Thursday, January 11, 2007

More Tile Salvage

If you would have asked me yesterday I would have said I was done with tile salvage. It just seemed to be too far gone to save. Even if I could save some of it, I’m not sure I could get enough. Then there’s the whole labor aspect of it. The thing seems like it’s going to be very labor intensive.

Then I got a few comments from people who think it can be saved. I went back down there last night and my friend Chuck was pulling up the boarder. I think that boarder is too big for my small bathroom anyway, so I was not planning on using it. Besides, Chuck is the one who told me about the tile in the first place, so he has first dibs on it anyway.

Then at work today I started thinking that maybe it can be cleaned up and saved. I mean, what the hell do I know about cleaning old tile. So I figured I would get as much as I can now and worry about cleaning it later. I would never stop kicking myself if I figure out a way to clean and then found out it’s all in the dump.

I spent 2 or 3 hours down there today and got 5 boxes of tile. I was less selective than I was on Tuesday when I only got 3 boxes. There will be a lot of half pieces needed to fill in along the boarders. I settled on two methods for pulling up the tile. There is The Full Pop and The Single Pop method.

With the Full Pop I hammer two 5-five inch scrappers under the tile, spaced 6 or 8 inches apart. I then hammer pry bars under the scrappers and pop up a large section all at once. This is very destructive but it results in more than a dozen tiles coming up at one time. I’m lucky if half of them are salvageable.

With the Single Pop method I use a hammer and a half inch chisel to pop up a single tile at a time. This is more time consuming but I’m able to save more tile. The Single Pop method can only be used when at least 3 sides of the hex tile are exposed. Often times a Full Pop exposes a vein of 3 sided tiles. The two methods sort of work together.

So tomorrow I’ll go down again and maybe Saturday as well. I’ll just keep popping tile until I’m sick of it or feel I have enough, which ever comes first. While I was taking a break I found an old photograph in the building of when the place was a saloon. I photoed the photograph and took some shots of the room as it is today. The big chandelier is still there, and of course, the floor.

As I think I said the other day, the tile floor extends under the front fa├žade of the building about 2-feet out on to the sidewalk in front of the building. It ends with a marble curb and there is some tile patterns along with the word “OBERON” written in tile right in front of the door. I assume the saloon was called The Oberon. Here’s some photos. It's looks like it would have been a nice place to have a beer. I was told yesterday that Jack London stopped in once.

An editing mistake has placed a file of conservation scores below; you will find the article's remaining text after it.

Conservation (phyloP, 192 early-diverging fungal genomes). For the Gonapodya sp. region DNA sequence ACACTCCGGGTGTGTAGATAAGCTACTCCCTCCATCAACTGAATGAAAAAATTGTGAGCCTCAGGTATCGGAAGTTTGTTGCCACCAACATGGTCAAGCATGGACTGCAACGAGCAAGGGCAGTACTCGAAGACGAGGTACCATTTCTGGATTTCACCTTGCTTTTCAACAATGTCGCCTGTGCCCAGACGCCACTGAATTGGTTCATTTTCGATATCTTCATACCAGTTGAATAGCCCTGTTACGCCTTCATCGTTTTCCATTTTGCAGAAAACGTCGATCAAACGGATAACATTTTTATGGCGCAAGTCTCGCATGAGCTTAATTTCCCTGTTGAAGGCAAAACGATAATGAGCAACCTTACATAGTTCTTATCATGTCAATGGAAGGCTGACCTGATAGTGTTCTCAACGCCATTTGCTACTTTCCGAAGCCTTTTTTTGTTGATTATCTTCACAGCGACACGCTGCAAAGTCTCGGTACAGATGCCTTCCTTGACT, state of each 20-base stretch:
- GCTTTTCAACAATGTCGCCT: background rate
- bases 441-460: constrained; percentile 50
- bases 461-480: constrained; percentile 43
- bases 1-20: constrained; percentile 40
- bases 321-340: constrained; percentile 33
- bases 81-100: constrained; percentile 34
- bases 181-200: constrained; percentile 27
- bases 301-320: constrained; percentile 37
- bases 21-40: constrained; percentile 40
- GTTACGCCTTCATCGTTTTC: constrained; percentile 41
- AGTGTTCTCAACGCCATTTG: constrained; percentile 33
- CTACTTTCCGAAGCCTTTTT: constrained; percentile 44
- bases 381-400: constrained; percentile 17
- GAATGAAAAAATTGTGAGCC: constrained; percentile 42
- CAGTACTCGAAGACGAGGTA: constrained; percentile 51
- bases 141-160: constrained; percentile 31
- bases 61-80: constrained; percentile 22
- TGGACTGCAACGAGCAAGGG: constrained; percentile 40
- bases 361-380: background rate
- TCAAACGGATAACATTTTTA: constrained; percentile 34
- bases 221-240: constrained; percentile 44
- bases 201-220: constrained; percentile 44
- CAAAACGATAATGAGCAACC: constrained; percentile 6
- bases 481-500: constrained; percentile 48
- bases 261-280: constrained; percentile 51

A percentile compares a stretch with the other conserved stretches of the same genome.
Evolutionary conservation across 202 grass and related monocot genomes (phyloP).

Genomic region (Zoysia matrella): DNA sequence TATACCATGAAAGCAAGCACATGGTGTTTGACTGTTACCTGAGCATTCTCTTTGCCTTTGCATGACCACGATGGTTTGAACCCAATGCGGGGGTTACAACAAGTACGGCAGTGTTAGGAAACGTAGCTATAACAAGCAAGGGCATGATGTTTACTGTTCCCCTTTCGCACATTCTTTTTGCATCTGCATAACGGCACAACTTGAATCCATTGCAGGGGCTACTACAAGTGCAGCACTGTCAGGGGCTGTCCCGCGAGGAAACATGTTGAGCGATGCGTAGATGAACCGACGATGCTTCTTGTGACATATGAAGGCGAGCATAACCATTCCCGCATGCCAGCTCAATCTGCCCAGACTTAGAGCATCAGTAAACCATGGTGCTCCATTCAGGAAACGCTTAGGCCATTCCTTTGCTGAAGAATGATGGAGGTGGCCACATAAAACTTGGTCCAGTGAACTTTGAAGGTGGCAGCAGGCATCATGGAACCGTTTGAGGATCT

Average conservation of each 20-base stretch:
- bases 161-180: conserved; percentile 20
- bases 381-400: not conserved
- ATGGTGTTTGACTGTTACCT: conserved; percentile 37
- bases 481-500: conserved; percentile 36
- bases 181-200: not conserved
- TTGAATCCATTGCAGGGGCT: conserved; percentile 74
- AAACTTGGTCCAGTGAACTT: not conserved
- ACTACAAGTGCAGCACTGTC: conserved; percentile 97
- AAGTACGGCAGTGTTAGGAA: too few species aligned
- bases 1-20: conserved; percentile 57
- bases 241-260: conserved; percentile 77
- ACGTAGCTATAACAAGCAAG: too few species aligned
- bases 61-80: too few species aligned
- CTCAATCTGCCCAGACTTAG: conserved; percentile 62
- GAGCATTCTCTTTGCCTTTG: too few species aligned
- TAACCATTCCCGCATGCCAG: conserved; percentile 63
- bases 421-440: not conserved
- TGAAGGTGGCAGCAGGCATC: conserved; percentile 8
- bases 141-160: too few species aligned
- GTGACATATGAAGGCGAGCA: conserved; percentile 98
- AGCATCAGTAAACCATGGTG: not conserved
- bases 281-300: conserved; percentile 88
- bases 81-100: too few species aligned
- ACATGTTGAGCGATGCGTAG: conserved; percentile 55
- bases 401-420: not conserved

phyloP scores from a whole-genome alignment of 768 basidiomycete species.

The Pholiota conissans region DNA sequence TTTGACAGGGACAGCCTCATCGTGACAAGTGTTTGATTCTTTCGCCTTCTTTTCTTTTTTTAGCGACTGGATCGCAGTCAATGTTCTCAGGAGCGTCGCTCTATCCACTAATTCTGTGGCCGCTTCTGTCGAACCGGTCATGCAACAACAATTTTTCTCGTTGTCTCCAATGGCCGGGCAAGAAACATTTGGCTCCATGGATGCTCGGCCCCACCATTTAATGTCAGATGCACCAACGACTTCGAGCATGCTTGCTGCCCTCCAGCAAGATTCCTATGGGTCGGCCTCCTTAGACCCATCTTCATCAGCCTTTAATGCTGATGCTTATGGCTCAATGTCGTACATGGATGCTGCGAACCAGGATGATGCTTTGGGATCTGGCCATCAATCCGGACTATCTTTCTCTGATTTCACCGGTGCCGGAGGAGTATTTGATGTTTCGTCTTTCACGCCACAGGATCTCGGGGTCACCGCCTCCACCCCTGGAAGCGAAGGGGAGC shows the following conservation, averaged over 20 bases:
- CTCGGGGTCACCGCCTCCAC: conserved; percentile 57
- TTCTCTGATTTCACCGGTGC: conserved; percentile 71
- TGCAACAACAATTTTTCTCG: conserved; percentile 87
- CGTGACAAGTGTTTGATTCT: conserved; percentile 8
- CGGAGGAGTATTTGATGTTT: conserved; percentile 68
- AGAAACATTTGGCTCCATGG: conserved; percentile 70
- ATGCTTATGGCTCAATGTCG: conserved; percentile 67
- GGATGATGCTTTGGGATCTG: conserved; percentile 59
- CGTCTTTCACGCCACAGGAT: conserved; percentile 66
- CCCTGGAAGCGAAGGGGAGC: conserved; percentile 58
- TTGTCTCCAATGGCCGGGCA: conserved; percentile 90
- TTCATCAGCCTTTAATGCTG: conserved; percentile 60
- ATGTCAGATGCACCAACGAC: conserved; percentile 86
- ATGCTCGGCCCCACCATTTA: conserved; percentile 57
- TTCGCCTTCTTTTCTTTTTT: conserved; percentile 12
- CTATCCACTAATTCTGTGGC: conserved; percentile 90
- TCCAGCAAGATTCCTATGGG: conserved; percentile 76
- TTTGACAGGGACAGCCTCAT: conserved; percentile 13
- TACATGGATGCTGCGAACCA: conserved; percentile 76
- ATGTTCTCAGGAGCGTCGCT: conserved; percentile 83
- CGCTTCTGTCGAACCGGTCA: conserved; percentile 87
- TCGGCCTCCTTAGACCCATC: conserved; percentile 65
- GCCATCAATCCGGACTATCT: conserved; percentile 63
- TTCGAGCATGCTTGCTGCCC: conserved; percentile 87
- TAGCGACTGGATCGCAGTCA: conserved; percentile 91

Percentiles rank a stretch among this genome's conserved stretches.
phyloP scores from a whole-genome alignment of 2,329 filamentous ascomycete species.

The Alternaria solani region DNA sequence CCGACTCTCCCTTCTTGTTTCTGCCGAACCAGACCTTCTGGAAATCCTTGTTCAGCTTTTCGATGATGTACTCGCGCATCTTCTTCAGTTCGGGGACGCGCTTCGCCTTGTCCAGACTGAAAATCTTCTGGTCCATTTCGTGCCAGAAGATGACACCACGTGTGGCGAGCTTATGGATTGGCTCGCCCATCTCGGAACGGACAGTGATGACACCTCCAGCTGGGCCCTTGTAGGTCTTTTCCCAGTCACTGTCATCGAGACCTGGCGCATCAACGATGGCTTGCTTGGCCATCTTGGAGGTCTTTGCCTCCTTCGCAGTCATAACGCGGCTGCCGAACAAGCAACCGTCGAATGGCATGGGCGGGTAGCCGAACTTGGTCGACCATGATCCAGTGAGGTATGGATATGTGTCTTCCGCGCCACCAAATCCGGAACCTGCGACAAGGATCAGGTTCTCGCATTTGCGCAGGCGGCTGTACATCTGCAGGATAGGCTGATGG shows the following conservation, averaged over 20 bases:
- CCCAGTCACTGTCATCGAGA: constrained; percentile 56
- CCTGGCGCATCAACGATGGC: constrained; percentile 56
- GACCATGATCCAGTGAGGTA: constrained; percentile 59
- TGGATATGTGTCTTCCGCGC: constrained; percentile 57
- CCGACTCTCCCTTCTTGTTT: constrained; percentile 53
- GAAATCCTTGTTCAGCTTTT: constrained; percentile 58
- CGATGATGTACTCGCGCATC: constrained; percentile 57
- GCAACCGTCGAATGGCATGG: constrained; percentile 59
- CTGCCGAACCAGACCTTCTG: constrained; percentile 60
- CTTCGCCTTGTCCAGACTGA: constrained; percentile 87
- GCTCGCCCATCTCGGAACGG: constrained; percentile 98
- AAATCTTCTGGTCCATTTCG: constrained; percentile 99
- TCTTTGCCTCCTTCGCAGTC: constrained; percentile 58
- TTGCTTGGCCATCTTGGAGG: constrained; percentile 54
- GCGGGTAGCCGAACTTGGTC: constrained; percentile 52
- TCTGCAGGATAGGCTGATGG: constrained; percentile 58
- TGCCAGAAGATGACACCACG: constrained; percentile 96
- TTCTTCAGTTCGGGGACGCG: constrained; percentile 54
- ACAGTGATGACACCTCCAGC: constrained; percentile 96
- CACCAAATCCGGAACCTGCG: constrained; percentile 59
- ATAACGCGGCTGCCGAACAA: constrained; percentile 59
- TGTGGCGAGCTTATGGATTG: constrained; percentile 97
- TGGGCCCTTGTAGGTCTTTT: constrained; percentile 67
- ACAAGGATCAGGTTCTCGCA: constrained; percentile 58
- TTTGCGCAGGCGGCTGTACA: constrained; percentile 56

StuccoHouse said...

I keep thinking a Dremel with one of those cutting disks would do the trick.

Christina said...

Assvice - Sacrifice tiles. Cut through tiles to create sections that can be levered up as one. (6x6 or 8x8 maybe?) Then you can take your squares home and work on seperating out individual tiles at your leisure & not on the floor.

Mark said...

I'm thinking a bench grinder with a cloth whell or a brass whell even would make short work of salvageing the tiles.

derek said...

how about salt? I know if made a mess of my concrete steps. I don't know what effect it would have on the tile though... if you dissolved a bag of the stuff for icy sidewalks in a bucket of water. Just a thought.

Greg said...

All good advice, thanks. I'm sure I'm going to be trying everything to find out what works best.

Kristin said...

Oh goody! I'm so glad you're getting the tile. It's so lovely, and you of all people will put it to perfect use if at all possible. That photo is awesome. So sad that it doesn't look that way anymore, and so priceless that you have the evidence of what it looked like before.

Greg said...

That is a great photo, isn't it. It reminds me of those photos at the beginning of the sit-com Cheers. I work alone in the building while I'm pulling up the tile. After I found the photo I had, like, this moment where I zoomed back in time and could really feel the place as an old saloon.

Gary said...

Do you think you could slip that chandelier my way?

Hydrochloric acid would remove the grout when you get the tiles home.

Greg said...

I doubt they'll it, Gary. I'll send it to you tomorrow.

Do you think the acid will damage the unglazed tile?